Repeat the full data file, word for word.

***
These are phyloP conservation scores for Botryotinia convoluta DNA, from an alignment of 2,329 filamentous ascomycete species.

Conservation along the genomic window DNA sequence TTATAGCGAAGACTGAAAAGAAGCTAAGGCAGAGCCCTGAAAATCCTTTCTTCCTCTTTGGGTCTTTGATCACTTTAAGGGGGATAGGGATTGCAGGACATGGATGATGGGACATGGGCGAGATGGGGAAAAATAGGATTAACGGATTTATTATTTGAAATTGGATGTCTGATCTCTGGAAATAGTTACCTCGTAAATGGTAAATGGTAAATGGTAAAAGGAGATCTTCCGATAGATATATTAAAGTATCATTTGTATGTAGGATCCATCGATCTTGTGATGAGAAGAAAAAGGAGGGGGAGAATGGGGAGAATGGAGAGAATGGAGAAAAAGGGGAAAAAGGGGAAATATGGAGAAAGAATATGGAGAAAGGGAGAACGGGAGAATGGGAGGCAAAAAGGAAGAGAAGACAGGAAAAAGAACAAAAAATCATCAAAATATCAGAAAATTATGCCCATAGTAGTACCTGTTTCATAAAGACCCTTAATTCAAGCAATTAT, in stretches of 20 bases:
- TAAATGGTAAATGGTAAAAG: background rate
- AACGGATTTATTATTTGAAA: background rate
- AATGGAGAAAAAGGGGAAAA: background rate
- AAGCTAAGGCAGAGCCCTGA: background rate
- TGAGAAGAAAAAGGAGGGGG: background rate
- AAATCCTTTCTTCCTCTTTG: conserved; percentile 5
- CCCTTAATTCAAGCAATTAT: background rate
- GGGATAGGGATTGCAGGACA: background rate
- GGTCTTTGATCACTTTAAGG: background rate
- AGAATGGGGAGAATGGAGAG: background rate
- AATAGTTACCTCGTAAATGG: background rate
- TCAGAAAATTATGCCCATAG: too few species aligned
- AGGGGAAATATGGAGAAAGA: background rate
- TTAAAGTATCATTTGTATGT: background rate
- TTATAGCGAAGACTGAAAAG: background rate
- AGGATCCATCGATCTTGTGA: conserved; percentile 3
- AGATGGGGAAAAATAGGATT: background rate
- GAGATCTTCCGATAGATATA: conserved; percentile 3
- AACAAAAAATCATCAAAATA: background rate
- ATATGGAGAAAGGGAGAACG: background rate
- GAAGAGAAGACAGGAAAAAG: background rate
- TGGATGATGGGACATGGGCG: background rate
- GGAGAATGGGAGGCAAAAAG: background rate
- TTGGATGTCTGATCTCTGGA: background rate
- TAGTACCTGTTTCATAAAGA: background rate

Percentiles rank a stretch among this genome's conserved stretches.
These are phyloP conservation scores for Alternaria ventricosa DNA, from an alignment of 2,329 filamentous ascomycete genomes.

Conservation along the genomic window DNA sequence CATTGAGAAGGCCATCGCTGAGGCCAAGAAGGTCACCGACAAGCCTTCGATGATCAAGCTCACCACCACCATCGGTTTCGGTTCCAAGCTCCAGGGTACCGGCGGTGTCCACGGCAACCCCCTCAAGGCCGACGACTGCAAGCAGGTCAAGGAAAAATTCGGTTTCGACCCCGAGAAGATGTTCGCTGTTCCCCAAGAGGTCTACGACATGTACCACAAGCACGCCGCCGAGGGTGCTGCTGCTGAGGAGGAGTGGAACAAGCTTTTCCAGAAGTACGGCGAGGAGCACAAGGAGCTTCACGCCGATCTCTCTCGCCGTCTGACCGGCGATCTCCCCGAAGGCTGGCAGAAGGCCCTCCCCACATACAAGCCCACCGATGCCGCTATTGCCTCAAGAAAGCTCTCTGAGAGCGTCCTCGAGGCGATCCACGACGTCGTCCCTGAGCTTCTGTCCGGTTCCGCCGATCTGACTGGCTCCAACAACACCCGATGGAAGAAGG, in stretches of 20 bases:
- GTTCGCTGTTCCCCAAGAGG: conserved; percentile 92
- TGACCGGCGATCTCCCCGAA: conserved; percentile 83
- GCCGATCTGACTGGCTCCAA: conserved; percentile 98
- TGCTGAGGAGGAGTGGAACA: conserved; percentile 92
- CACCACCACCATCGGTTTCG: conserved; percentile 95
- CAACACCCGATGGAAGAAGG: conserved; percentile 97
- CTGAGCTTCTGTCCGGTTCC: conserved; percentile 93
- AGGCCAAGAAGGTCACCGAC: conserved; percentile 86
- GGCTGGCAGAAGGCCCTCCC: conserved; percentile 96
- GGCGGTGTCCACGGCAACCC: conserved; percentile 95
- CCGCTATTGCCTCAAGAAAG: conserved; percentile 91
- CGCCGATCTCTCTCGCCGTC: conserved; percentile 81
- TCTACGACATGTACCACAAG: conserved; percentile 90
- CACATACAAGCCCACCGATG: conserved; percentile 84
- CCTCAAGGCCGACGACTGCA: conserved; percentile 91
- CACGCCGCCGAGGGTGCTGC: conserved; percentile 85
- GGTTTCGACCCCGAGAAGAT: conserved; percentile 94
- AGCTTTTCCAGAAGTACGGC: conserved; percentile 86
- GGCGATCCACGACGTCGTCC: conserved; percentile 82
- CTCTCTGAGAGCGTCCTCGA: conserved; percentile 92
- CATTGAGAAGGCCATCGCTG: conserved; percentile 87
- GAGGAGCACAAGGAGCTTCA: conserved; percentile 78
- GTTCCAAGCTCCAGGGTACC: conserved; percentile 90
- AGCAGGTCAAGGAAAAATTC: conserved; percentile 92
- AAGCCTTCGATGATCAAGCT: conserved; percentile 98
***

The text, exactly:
These are phyloP conservation scores for Botryotinia convoluta DNA, from an alignment of 2,329 filamentous ascomycete species.

Conservation along the genomic window DNA sequence TTATAGCGAAGACTGAAAAGAAGCTAAGGCAGAGCCCTGAAAATCCTTTCTTCCTCTTTGGGTCTTTGATCACTTTAAGGGGGATAGGGATTGCAGGACATGGATGATGGGACATGGGCGAGATGGGGAAAAATAGGATTAACGGATTTATTATTTGAAATTGGATGTCTGATCTCTGGAAATAGTTACCTCGTAAATGGTAAATGGTAAATGGTAAAAGGAGATCTTCCGATAGATATATTAAAGTATCATTTGTATGTAGGATCCATCGATCTTGTGATGAGAAGAAAAAGGAGGGGGAGAATGGGGAGAATGGAGAGAATGGAGAAAAAGGGGAAAAAGGGGAAATATGGAGAAAGAATATGGAGAAAGGGAGAACGGGAGAATGGGAGGCAAAAAGGAAGAGAAGACAGGAAAAAGAACAAAAAATCATCAAAATATCAGAAAATTATGCCCATAGTAGTACCTGTTTCATAAAGACCCTTAATTCAAGCAATTAT, in stretches of 20 bases:
- TAAATGGTAAATGGTAAAAG: background rate
- AACGGATTTATTATTTGAAA: background rate
- AATGGAGAAAAAGGGGAAAA: background rate
- AAGCTAAGGCAGAGCCCTGA: background rate
- TGAGAAGAAAAAGGAGGGGG: background rate
- AAATCCTTTCTTCCTCTTTG: conserved; percentile 5
- CCCTTAATTCAAGCAATTAT: background rate
- GGGATAGGGATTGCAGGACA: background rate
- GGTCTTTGATCACTTTAAGG: background rate
- AGAATGGGGAGAATGGAGAG: background rate
- AATAGTTACCTCGTAAATGG: background rate
- TCAGAAAATTATGCCCATAG: too few species aligned
- AGGGGAAATATGGAGAAAGA: background rate
- TTAAAGTATCATTTGTATGT: background rate
- TTATAGCGAAGACTGAAAAG: background rate
- AGGATCCATCGATCTTGTGA: conserved; percentile 3
- AGATGGGGAAAAATAGGATT: background rate
- GAGATCTTCCGATAGATATA: conserved; percentile 3
- AACAAAAAATCATCAAAATA: background rate
- ATATGGAGAAAGGGAGAACG: background rate
- GAAGAGAAGACAGGAAAAAG: background rate
- TGGATGATGGGACATGGGCG: background rate
- GGAGAATGGGAGGCAAAAAG: background rate
- TTGGATGTCTGATCTCTGGA: background rate
- TAGTACCTGTTTCATAAAGA: background rate

Percentiles rank a stretch among this genome's conserved stretches.
These are phyloP conservation scores for Alternaria ventricosa DNA, from an alignment of 2,329 filamentous ascomycete genomes.

Conservation along the genomic window DNA sequence CATTGAGAAGGCCATCGCTGAGGCCAAGAAGGTCACCGACAAGCCTTCGATGATCAAGCTCACCACCACCATCGGTTTCGGTTCCAAGCTCCAGGGTACCGGCGGTGTCCACGGCAACCCCCTCAAGGCCGACGACTGCAAGCAGGTCAAGGAAAAATTCGGTTTCGACCCCGAGAAGATGTTCGCTGTTCCCCAAGAGGTCTACGACATGTACCACAAGCACGCCGCCGAGGGTGCTGCTGCTGAGGAGGAGTGGAACAAGCTTTTCCAGAAGTACGGCGAGGAGCACAAGGAGCTTCACGCCGATCTCTCTCGCCGTCTGACCGGCGATCTCCCCGAAGGCTGGCAGAAGGCCCTCCCCACATACAAGCCCACCGATGCCGCTATTGCCTCAAGAAAGCTCTCTGAGAGCGTCCTCGAGGCGATCCACGACGTCGTCCCTGAGCTTCTGTCCGGTTCCGCCGATCTGACTGGCTCCAACAACACCCGATGGAAGAAGG, in stretches of 20 bases:
- GTTCGCTGTTCCCCAAGAGG: conserved; percentile 92
- TGACCGGCGATCTCCCCGAA: conserved; percentile 83
- GCCGATCTGACTGGCTCCAA: conserved; percentile 98
- TGCTGAGGAGGAGTGGAACA: conserved; percentile 92
- CACCACCACCATCGGTTTCG: conserved; percentile 95
- CAACACCCGATGGAAGAAGG: conserved; percentile 97
- CTGAGCTTCTGTCCGGTTCC: conserved; percentile 93
- AGGCCAAGAAGGTCACCGAC: conserved; percentile 86
- GGCTGGCAGAAGGCCCTCCC: conserved; percentile 96
- GGCGGTGTCCACGGCAACCC: conserved; percentile 95
- CCGCTATTGCCTCAAGAAAG: conserved; percentile 91
- CGCCGATCTCTCTCGCCGTC: conserved; percentile 81
- TCTACGACATGTACCACAAG: conserved; percentile 90
- CACATACAAGCCCACCGATG: conserved; percentile 84
- CCTCAAGGCCGACGACTGCA: conserved; percentile 91
- CACGCCGCCGAGGGTGCTGC: conserved; percentile 85
- GGTTTCGACCCCGAGAAGAT: conserved; percentile 94
- AGCTTTTCCAGAAGTACGGC: conserved; percentile 86
- GGCGATCCACGACGTCGTCC: conserved; percentile 82
- CTCTCTGAGAGCGTCCTCGA: conserved; percentile 92
- CATTGAGAAGGCCATCGCTG: conserved; percentile 87
- GAGGAGCACAAGGAGCTTCA: conserved; percentile 78
- GTTCCAAGCTCCAGGGTACC: conserved; percentile 90
- AGCAGGTCAAGGAAAAATTC: conserved; percentile 92
- AAGCCTTCGATGATCAAGCT: conserved; percentile 98